Salary Survey Extra: Deep Focus on TestOut PC Pro

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Salary Survey Extra is a series of dispatches that give added insight into the findings of our annual Salary Survey. These posts contain previously unpublished Salary Survey data.

TestOut's PC Pro certification prepares learners to embark on a career as a computer support specialist.Advancements in software and a sustained increase in overall familiarity — even people who don’t own a computer probably use one at work or school — make us feel like we’re all a little smarter about how computers work. There’s still a point, on the other hand, beyond which most of us are helpless to do more to fix a problem than call for tech support.

It’s not for nothing that the U.S. Bureau of Labor Statistics projects that there will be more than 67,000 new jobs for computer support specialists over the next 10 years. Those jobs often go to individuals whose hardware and software support skills have been verified by a certification like TestOut’s PC Pro (No. 75 on our most recent Salary Survey 75 list).

PC Pro is both its own certification and provides training for CompTIA’s similar A+ credential, so you can wind up with two certs, essentially, for the price of one. Here’s what the salary picture looks like for the PC Pro holders who responded to the Salary Survey:

All U.S. Respondents
Average Annual Salary: $61,400
Median Annual Salary: $62,500
How satisfied are you with your current salary?
Completely Satisfied: 7.1 percent
Very Satisfied: 28.6 percent
Satisfied: 50 percent
Not Very Satisfied: 14.3 percent
Not At All Satisfied: [No responses]

Though there are non-U.S. credential holders, TestOut certifications are most widely deployed in the United States, so the PC Pro survey data discussed here doesn’t take other countries into account.

Somewhat surprisingly, more than 17 percent of PC Pro holders who responded to the survey are women. About 44 percent of those who responded to the survey are younger than 45, either between the ages of 25 and 34 (22.1 percent of those surveyed) or between the ages of 35 and 44 (21.5 percent). The rest are almost all between the ages of 45 and 54 (50 percent of those surveyed), with a handful of folks approaching retirement between the ages 55 and 64 (6.4 percent).

More than 70 percent of PC Pro holders who responded to the survey have an educational background that includes time spent at a college or university. The highest level of education completed by most PC Pro holders is either an associate’s degree (35.7 percent of those surveyed), bachelor’s degree (21.4 percent), or master’s degree (15 percent). The outliers are the 14.3 percent of survey respondents who rounded out their formal education years by completing some level of post-high school technical training and the 13.6 percent who are currently taking classes.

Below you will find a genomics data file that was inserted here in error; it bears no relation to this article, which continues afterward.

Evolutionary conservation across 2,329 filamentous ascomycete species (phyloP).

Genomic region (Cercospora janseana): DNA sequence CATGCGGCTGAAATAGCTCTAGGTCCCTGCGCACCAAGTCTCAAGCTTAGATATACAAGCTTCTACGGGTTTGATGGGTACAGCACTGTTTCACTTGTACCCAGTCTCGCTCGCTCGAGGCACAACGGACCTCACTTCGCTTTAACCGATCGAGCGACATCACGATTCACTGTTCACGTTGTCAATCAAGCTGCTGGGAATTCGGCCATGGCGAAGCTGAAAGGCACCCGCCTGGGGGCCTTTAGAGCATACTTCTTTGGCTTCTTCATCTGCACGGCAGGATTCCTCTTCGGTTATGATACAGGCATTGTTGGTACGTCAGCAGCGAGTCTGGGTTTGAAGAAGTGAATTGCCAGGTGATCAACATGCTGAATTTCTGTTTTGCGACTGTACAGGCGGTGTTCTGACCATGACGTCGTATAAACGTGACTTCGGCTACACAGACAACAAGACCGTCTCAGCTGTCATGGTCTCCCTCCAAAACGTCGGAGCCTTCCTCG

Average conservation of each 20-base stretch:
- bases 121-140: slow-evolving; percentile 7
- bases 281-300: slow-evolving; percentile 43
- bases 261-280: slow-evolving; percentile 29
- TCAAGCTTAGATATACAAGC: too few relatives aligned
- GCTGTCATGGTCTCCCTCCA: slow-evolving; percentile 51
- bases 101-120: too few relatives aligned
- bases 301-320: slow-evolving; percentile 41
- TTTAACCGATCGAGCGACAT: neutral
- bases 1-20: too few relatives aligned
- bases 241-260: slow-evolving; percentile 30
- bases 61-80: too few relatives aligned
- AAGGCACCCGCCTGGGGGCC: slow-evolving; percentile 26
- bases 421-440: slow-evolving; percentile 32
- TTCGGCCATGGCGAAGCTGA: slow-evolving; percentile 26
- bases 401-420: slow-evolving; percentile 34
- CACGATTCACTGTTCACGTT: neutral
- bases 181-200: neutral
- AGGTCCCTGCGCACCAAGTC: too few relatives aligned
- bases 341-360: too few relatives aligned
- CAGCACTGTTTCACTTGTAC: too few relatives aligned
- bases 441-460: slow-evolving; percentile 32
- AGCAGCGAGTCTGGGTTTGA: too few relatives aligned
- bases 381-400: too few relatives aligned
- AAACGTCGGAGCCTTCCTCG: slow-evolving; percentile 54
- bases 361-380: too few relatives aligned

A solid 66.7 percent of PC Pro holders who participated in the survey have full-time jobs, with 23.8 employed part-time, and 9.5 percent currently in school. Among those who have full-time jobs, most are at work either for the standard 40 hours per week (57.2 percent of respondents) or put in between 41 and 50 hours (22.1 percent). The rest (20.7 percent of those surveyed) are at work between 31 and 39 hours per week.

Even before the onset of the COVID-19 pandemic, it had gradually become somewhat common in the IT industry to work from home. Now everyone is doing it, even among certified IT professionals whose jobs are typically more workplace-bound: A surprising 43.5 percent of PC Pro holders who responded to the survey currently work from home either more than 40 hours per week (14.3 percent) or for the standard 40 hours per week (29.2 percent). The rest are still spending most of their schedule in a traditional office setting, working from home either fewer then 10 hours per week (42.9 percent of respondents) or for between 10 and 20 hours per week (13.6 percent).

In terms of workplace standing, the largest single group of PC Pro holders we heard from are employed at the rank-and-file employee level (60.7 percent). The rest, in descending order, are either specialists (35 percent of respondents) or managers (4.3 percent).

Close to two-thirds of the PC Pro holders who responded to the survey — 60.9 percent of them — are IT newcomers, having worked in a role that directly utilizes one or more of their certified skills for between zero years (1 to 11 months) and two years. The rest have been plying their certified skills for either between 3 and 5 years (30.4 percent of respondents) or more than 10 years (8.7 percent).

Finally, here’s the view of PC Pro holders on key questions from the survey about how certification impacts job performance:

At my current job I use skills learned or enhanced through certification: 
Several times a day: 30.4 percent
Several times a week: 34.8 percent
Several times a month: 8.7 percent
Occasionally: 13.5 percent
Rarely: 12.6 percent

Since becoming certified, I feel there is greater demand for my skills. 
Strongly Agree: 30.4 percent
Agree: 43.5 percent
Neither Agree nor Disagree: 26.1 percent
Disagree: [No responses]
Strongly Disagree: [No responses]

Becoming certified has increased my problem-solving skills.
Strongly Agree: 43 percent
Agree: 44 percent
Neither Agree nor Disagree: 13 percent
Disagree: [No responses]
Strongly Disagree: [No responses]

Becoming certified has increased my workplace productivity.
Strongly Agree: 26.1 percent
Agree: 52.2 percent
Neither Agree nor Disagree: 21.7 percent
Disagree: [No responses]
Strongly Disagree: [No responses]

PAST TESTOUT PC PRO DEEP FOCUS FEATURES

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2018

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CertMag Staff

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